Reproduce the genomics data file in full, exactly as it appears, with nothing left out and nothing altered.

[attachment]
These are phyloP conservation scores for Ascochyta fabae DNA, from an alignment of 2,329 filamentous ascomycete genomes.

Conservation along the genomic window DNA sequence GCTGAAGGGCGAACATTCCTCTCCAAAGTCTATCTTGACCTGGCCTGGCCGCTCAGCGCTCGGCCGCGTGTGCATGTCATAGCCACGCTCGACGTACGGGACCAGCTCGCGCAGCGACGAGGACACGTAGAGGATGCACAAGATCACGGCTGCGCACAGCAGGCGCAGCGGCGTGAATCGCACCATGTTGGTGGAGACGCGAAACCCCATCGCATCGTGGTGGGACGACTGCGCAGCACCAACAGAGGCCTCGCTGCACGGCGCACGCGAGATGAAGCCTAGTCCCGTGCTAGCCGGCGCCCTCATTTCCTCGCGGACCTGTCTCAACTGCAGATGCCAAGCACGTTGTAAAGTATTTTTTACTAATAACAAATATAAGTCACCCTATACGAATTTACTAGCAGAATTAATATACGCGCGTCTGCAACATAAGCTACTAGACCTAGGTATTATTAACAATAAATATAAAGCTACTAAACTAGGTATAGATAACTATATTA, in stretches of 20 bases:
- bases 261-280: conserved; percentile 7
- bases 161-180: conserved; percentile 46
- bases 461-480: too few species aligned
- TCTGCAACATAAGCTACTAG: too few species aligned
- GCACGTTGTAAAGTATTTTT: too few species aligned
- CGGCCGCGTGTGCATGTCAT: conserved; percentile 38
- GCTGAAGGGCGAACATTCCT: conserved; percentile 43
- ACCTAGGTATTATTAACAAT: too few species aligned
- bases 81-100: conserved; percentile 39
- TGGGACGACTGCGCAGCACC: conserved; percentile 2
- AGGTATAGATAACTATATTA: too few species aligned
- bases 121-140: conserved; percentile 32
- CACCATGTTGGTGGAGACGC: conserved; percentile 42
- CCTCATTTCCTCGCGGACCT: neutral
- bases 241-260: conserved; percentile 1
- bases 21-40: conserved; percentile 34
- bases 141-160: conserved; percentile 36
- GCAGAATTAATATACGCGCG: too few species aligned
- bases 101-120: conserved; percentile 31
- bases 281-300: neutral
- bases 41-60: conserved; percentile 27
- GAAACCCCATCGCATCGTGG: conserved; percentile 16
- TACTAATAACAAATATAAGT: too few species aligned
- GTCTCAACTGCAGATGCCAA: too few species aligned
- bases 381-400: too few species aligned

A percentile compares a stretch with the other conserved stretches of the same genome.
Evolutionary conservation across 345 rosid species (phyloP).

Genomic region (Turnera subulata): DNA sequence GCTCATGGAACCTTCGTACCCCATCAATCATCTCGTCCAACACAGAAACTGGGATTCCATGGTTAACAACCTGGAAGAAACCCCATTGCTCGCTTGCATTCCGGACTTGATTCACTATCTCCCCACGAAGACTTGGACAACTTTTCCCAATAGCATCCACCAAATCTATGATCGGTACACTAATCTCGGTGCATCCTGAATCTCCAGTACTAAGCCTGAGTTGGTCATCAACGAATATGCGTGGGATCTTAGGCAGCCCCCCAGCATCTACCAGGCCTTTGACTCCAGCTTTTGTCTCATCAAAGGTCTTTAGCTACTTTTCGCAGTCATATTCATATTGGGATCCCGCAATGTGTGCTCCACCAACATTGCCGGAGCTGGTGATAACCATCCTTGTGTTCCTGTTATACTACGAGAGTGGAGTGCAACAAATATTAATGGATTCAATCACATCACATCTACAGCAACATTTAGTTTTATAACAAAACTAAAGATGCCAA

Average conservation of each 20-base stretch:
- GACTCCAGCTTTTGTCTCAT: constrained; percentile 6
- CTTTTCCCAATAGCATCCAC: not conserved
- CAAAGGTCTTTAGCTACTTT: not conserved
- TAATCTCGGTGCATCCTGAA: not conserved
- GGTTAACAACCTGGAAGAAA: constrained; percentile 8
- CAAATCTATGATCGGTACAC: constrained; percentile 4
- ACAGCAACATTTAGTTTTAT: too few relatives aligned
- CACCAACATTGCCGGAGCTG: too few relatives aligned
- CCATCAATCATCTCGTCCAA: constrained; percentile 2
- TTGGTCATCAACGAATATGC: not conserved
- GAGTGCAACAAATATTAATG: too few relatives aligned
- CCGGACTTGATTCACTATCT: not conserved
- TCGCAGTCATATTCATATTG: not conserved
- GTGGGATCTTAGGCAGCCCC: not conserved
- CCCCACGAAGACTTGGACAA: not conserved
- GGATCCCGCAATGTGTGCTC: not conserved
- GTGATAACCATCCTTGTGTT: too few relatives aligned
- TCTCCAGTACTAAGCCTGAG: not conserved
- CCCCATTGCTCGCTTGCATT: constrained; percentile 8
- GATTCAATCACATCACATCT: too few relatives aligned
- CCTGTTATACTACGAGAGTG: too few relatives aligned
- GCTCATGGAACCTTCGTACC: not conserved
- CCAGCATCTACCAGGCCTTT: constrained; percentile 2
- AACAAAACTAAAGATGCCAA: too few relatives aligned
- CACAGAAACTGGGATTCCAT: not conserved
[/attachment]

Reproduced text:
These are phyloP conservation scores for Ascochyta fabae DNA, from an alignment of 2,329 filamentous ascomycete genomes.

Conservation along the genomic window DNA sequence GCTGAAGGGCGAACATTCCTCTCCAAAGTCTATCTTGACCTGGCCTGGCCGCTCAGCGCTCGGCCGCGTGTGCATGTCATAGCCACGCTCGACGTACGGGACCAGCTCGCGCAGCGACGAGGACACGTAGAGGATGCACAAGATCACGGCTGCGCACAGCAGGCGCAGCGGCGTGAATCGCACCATGTTGGTGGAGACGCGAAACCCCATCGCATCGTGGTGGGACGACTGCGCAGCACCAACAGAGGCCTCGCTGCACGGCGCACGCGAGATGAAGCCTAGTCCCGTGCTAGCCGGCGCCCTCATTTCCTCGCGGACCTGTCTCAACTGCAGATGCCAAGCACGTTGTAAAGTATTTTTTACTAATAACAAATATAAGTCACCCTATACGAATTTACTAGCAGAATTAATATACGCGCGTCTGCAACATAAGCTACTAGACCTAGGTATTATTAACAATAAATATAAAGCTACTAAACTAGGTATAGATAACTATATTA, in stretches of 20 bases:
- bases 261-280: conserved; percentile 7
- bases 161-180: conserved; percentile 46
- bases 461-480: too few species aligned
- TCTGCAACATAAGCTACTAG: too few species aligned
- GCACGTTGTAAAGTATTTTT: too few species aligned
- CGGCCGCGTGTGCATGTCAT: conserved; percentile 38
- GCTGAAGGGCGAACATTCCT: conserved; percentile 43
- ACCTAGGTATTATTAACAAT: too few species aligned
- bases 81-100: conserved; percentile 39
- TGGGACGACTGCGCAGCACC: conserved; percentile 2
- AGGTATAGATAACTATATTA: too few species aligned
- bases 121-140: conserved; percentile 32
- CACCATGTTGGTGGAGACGC: conserved; percentile 42
- CCTCATTTCCTCGCGGACCT: neutral
- bases 241-260: conserved; percentile 1
- bases 21-40: conserved; percentile 34
- bases 141-160: conserved; percentile 36
- GCAGAATTAATATACGCGCG: too few species aligned
- bases 101-120: conserved; percentile 31
- bases 281-300: neutral
- bases 41-60: conserved; percentile 27
- GAAACCCCATCGCATCGTGG: conserved; percentile 16
- TACTAATAACAAATATAAGT: too few species aligned
- GTCTCAACTGCAGATGCCAA: too few species aligned
- bases 381-400: too few species aligned

A percentile compares a stretch with the other conserved stretches of the same genome.
Evolutionary conservation across 345 rosid species (phyloP).

Genomic region (Turnera subulata): DNA sequence GCTCATGGAACCTTCGTACCCCATCAATCATCTCGTCCAACACAGAAACTGGGATTCCATGGTTAACAACCTGGAAGAAACCCCATTGCTCGCTTGCATTCCGGACTTGATTCACTATCTCCCCACGAAGACTTGGACAACTTTTCCCAATAGCATCCACCAAATCTATGATCGGTACACTAATCTCGGTGCATCCTGAATCTCCAGTACTAAGCCTGAGTTGGTCATCAACGAATATGCGTGGGATCTTAGGCAGCCCCCCAGCATCTACCAGGCCTTTGACTCCAGCTTTTGTCTCATCAAAGGTCTTTAGCTACTTTTCGCAGTCATATTCATATTGGGATCCCGCAATGTGTGCTCCACCAACATTGCCGGAGCTGGTGATAACCATCCTTGTGTTCCTGTTATACTACGAGAGTGGAGTGCAACAAATATTAATGGATTCAATCACATCACATCTACAGCAACATTTAGTTTTATAACAAAACTAAAGATGCCAA

Average conservation of each 20-base stretch:
- GACTCCAGCTTTTGTCTCAT: constrained; percentile 6
- CTTTTCCCAATAGCATCCAC: not conserved
- CAAAGGTCTTTAGCTACTTT: not conserved
- TAATCTCGGTGCATCCTGAA: not conserved
- GGTTAACAACCTGGAAGAAA: constrained; percentile 8
- CAAATCTATGATCGGTACAC: constrained; percentile 4
- ACAGCAACATTTAGTTTTAT: too few relatives aligned
- CACCAACATTGCCGGAGCTG: too few relatives aligned
- CCATCAATCATCTCGTCCAA: constrained; percentile 2
- TTGGTCATCAACGAATATGC: not conserved
- GAGTGCAACAAATATTAATG: too few relatives aligned
- CCGGACTTGATTCACTATCT: not conserved
- TCGCAGTCATATTCATATTG: not conserved
- GTGGGATCTTAGGCAGCCCC: not conserved
- CCCCACGAAGACTTGGACAA: not conserved
- GGATCCCGCAATGTGTGCTC: not conserved
- GTGATAACCATCCTTGTGTT: too few relatives aligned
- TCTCCAGTACTAAGCCTGAG: not conserved
- CCCCATTGCTCGCTTGCATT: constrained; percentile 8
- GATTCAATCACATCACATCT: too few relatives aligned
- CCTGTTATACTACGAGAGTG: too few relatives aligned
- GCTCATGGAACCTTCGTACC: not conserved
- CCAGCATCTACCAGGCCTTT: constrained; percentile 2
- AACAAAACTAAAGATGCCAA: too few relatives aligned
- CACAGAAACTGGGATTCCAT: not conserved